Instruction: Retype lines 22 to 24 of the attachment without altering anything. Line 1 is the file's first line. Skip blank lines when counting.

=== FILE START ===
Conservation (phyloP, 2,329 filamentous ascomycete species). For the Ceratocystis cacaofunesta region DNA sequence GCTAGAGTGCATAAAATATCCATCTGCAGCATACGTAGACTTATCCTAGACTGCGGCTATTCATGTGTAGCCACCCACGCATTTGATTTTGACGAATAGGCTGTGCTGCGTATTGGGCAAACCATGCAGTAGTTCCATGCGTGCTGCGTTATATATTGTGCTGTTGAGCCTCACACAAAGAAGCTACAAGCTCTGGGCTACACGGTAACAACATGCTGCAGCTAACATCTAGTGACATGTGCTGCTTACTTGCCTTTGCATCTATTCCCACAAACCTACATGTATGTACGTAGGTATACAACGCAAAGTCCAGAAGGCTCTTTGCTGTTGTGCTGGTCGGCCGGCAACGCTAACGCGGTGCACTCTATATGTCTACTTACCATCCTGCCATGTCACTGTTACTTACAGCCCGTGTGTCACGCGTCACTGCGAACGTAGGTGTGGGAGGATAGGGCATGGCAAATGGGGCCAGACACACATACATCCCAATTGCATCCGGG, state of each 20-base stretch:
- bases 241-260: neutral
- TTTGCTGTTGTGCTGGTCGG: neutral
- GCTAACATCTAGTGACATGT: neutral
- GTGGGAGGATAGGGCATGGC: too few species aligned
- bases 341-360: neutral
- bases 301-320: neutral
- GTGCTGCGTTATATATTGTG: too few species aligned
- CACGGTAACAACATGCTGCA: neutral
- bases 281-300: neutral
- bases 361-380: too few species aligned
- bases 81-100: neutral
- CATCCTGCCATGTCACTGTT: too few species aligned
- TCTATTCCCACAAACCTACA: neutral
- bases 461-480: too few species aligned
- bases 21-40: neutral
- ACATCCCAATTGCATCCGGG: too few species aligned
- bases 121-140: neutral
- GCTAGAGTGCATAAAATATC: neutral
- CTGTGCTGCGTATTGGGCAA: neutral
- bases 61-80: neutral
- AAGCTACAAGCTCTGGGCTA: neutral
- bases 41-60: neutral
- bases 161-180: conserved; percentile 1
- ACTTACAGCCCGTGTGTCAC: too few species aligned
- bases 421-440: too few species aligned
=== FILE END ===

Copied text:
- AAGCTACAAGCTCTGGGCTA: neutral
- bases 41-60: neutral
- bases 161-180: conserved; percentile 1